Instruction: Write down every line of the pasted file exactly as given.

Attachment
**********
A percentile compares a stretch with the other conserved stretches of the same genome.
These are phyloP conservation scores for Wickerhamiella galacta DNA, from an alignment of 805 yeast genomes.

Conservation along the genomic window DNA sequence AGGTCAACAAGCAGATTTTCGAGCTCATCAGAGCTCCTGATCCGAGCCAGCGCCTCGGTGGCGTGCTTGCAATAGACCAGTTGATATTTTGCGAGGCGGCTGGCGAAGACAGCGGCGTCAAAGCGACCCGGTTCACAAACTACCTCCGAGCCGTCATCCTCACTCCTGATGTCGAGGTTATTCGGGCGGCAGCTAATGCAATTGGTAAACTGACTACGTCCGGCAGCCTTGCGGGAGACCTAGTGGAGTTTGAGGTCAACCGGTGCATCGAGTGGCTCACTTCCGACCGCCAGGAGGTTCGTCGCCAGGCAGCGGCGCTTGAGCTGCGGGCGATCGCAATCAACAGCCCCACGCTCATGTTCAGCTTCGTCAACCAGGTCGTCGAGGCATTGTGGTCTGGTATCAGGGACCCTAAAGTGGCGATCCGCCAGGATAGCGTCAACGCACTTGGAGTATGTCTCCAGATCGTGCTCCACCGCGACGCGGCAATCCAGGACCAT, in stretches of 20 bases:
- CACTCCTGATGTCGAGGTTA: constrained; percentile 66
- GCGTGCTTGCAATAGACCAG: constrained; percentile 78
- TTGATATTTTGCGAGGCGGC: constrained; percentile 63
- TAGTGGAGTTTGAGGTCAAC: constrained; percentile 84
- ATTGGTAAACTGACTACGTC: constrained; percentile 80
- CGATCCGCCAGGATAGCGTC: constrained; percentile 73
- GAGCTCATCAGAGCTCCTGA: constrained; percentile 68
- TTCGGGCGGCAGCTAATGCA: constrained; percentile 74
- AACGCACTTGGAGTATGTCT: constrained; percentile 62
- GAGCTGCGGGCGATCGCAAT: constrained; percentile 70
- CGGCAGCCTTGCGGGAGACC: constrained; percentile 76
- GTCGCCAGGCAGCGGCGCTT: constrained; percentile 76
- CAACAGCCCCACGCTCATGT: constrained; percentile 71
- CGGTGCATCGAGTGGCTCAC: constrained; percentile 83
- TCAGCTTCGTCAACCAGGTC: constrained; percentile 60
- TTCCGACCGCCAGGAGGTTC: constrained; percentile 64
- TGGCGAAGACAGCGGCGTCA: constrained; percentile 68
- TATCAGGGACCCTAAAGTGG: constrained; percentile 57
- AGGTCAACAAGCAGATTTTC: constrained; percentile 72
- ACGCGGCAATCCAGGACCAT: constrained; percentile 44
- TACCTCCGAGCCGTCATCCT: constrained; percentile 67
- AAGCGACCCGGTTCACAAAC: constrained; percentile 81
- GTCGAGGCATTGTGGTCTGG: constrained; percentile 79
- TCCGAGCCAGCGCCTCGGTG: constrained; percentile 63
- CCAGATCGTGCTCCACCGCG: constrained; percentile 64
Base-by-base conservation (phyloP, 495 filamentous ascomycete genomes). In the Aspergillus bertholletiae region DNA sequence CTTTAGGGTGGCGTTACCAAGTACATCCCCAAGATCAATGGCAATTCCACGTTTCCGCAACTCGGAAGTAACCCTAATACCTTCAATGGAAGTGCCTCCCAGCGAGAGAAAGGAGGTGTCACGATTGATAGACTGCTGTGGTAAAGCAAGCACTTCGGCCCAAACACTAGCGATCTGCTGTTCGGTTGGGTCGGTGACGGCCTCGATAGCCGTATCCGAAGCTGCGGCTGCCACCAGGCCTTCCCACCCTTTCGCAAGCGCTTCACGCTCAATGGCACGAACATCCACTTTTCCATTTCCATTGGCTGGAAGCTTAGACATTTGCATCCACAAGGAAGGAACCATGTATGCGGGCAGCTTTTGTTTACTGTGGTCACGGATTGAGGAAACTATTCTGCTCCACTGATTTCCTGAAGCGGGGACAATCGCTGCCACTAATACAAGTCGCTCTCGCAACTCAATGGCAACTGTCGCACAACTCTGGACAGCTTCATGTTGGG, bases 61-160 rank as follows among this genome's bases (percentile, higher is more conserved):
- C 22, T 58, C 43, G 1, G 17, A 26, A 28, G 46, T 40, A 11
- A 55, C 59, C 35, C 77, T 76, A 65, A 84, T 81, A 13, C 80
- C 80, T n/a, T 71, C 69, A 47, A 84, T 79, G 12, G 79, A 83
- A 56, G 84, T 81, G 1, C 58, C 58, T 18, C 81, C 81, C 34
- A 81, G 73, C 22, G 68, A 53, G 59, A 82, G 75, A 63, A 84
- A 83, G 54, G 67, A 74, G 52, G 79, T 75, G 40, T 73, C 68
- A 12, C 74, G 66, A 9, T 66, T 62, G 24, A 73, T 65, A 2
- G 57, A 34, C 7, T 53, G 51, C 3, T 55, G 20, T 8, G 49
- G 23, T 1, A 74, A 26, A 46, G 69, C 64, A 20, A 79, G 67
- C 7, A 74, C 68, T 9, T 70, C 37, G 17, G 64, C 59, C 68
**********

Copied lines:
A percentile compares a stretch with the other conserved stretches of the same genome.
These are phyloP conservation scores for Wickerhamiella galacta DNA, from an alignment of 805 yeast genomes.

Conservation along the genomic window DNA sequence AGGTCAACAAGCAGATTTTCGAGCTCATCAGAGCTCCTGATCCGAGCCAGCGCCTCGGTGGCGTGCTTGCAATAGACCAGTTGATATTTTGCGAGGCGGCTGGCGAAGACAGCGGCGTCAAAGCGACCCGGTTCACAAACTACCTCCGAGCCGTCATCCTCACTCCTGATGTCGAGGTTATTCGGGCGGCAGCTAATGCAATTGGTAAACTGACTACGTCCGGCAGCCTTGCGGGAGACCTAGTGGAGTTTGAGGTCAACCGGTGCATCGAGTGGCTCACTTCCGACCGCCAGGAGGTTCGTCGCCAGGCAGCGGCGCTTGAGCTGCGGGCGATCGCAATCAACAGCCCCACGCTCATGTTCAGCTTCGTCAACCAGGTCGTCGAGGCATTGTGGTCTGGTATCAGGGACCCTAAAGTGGCGATCCGCCAGGATAGCGTCAACGCACTTGGAGTATGTCTCCAGATCGTGCTCCACCGCGACGCGGCAATCCAGGACCAT, in stretches of 20 bases:
- CACTCCTGATGTCGAGGTTA: constrained; percentile 66
- GCGTGCTTGCAATAGACCAG: constrained; percentile 78
- TTGATATTTTGCGAGGCGGC: constrained; percentile 63
- TAGTGGAGTTTGAGGTCAAC: constrained; percentile 84
- ATTGGTAAACTGACTACGTC: constrained; percentile 80
- CGATCCGCCAGGATAGCGTC: constrained; percentile 73
- GAGCTCATCAGAGCTCCTGA: constrained; percentile 68
- TTCGGGCGGCAGCTAATGCA: constrained; percentile 74
- AACGCACTTGGAGTATGTCT: constrained; percentile 62
- GAGCTGCGGGCGATCGCAAT: constrained; percentile 70
- CGGCAGCCTTGCGGGAGACC: constrained; percentile 76
- GTCGCCAGGCAGCGGCGCTT: constrained; percentile 76
- CAACAGCCCCACGCTCATGT: constrained; percentile 71
- CGGTGCATCGAGTGGCTCAC: constrained; percentile 83
- TCAGCTTCGTCAACCAGGTC: constrained; percentile 60
- TTCCGACCGCCAGGAGGTTC: constrained; percentile 64
- TGGCGAAGACAGCGGCGTCA: constrained; percentile 68
- TATCAGGGACCCTAAAGTGG: constrained; percentile 57
- AGGTCAACAAGCAGATTTTC: constrained; percentile 72
- ACGCGGCAATCCAGGACCAT: constrained; percentile 44
- TACCTCCGAGCCGTCATCCT: constrained; percentile 67
- AAGCGACCCGGTTCACAAAC: constrained; percentile 81
- GTCGAGGCATTGTGGTCTGG: constrained; percentile 79
- TCCGAGCCAGCGCCTCGGTG: constrained; percentile 63
- CCAGATCGTGCTCCACCGCG: constrained; percentile 64
Base-by-base conservation (phyloP, 495 filamentous ascomycete genomes). In the Aspergillus bertholletiae region DNA sequence CTTTAGGGTGGCGTTACCAAGTACATCCCCAAGATCAATGGCAATTCCACGTTTCCGCAACTCGGAAGTAACCCTAATACCTTCAATGGAAGTGCCTCCCAGCGAGAGAAAGGAGGTGTCACGATTGATAGACTGCTGTGGTAAAGCAAGCACTTCGGCCCAAACACTAGCGATCTGCTGTTCGGTTGGGTCGGTGACGGCCTCGATAGCCGTATCCGAAGCTGCGGCTGCCACCAGGCCTTCCCACCCTTTCGCAAGCGCTTCACGCTCAATGGCACGAACATCCACTTTTCCATTTCCATTGGCTGGAAGCTTAGACATTTGCATCCACAAGGAAGGAACCATGTATGCGGGCAGCTTTTGTTTACTGTGGTCACGGATTGAGGAAACTATTCTGCTCCACTGATTTCCTGAAGCGGGGACAATCGCTGCCACTAATACAAGTCGCTCTCGCAACTCAATGGCAACTGTCGCACAACTCTGGACAGCTTCATGTTGGG, bases 61-160 rank as follows among this genome's bases (percentile, higher is more conserved):
- C 22, T 58, C 43, G 1, G 17, A 26, A 28, G 46, T 40, A 11
- A 55, C 59, C 35, C 77, T 76, A 65, A 84, T 81, A 13, C 80
- C 80, T n/a, T 71, C 69, A 47, A 84, T 79, G 12, G 79, A 83
- A 56, G 84, T 81, G 1, C 58, C 58, T 18, C 81, C 81, C 34
- A 81, G 73, C 22, G 68, A 53, G 59, A 82, G 75, A 63, A 84
- A 83, G 54, G 67, A 74, G 52, G 79, T 75, G 40, T 73, C 68
- A 12, C 74, G 66, A 9, T 66, T 62, G 24, A 73, T 65, A 2
- G 57, A 34, C 7, T 53, G 51, C 3, T 55, G 20, T 8, G 49
- G 23, T 1, A 74, A 26, A 46, G 69, C 64, A 20, A 79, G 67
- C 7, A 74, C 68, T 9, T 70, C 37, G 17, G 64, C 59, C 68